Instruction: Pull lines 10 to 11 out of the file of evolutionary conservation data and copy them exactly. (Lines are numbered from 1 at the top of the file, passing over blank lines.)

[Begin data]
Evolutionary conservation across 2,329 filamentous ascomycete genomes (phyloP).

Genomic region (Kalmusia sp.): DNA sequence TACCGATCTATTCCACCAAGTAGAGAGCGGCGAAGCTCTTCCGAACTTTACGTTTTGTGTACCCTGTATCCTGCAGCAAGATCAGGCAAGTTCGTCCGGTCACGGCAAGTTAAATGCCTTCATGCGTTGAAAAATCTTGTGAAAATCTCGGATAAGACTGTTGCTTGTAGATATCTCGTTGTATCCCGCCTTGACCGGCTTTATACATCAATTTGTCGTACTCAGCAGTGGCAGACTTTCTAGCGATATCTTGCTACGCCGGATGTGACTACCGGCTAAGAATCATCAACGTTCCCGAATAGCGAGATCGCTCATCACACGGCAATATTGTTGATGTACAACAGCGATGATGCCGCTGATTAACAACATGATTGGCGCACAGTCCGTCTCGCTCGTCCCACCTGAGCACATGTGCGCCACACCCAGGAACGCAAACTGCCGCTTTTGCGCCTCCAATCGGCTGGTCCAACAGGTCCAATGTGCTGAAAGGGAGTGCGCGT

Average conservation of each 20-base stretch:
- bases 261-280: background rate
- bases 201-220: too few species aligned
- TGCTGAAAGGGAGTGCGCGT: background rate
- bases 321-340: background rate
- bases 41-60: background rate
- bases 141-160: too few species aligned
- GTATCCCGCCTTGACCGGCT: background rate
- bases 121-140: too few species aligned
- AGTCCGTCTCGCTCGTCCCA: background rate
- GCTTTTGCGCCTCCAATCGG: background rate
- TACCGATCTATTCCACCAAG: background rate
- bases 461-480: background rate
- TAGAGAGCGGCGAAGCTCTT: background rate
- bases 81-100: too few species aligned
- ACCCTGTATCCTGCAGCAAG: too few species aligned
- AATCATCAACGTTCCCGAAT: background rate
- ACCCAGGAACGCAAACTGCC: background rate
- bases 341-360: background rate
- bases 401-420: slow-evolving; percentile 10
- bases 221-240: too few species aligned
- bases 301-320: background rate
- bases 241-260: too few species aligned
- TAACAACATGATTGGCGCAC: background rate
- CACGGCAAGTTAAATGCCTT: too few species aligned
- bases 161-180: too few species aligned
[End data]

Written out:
- GTATCCCGCCTTGACCGGCT: background rate
- bases 121-140: too few species aligned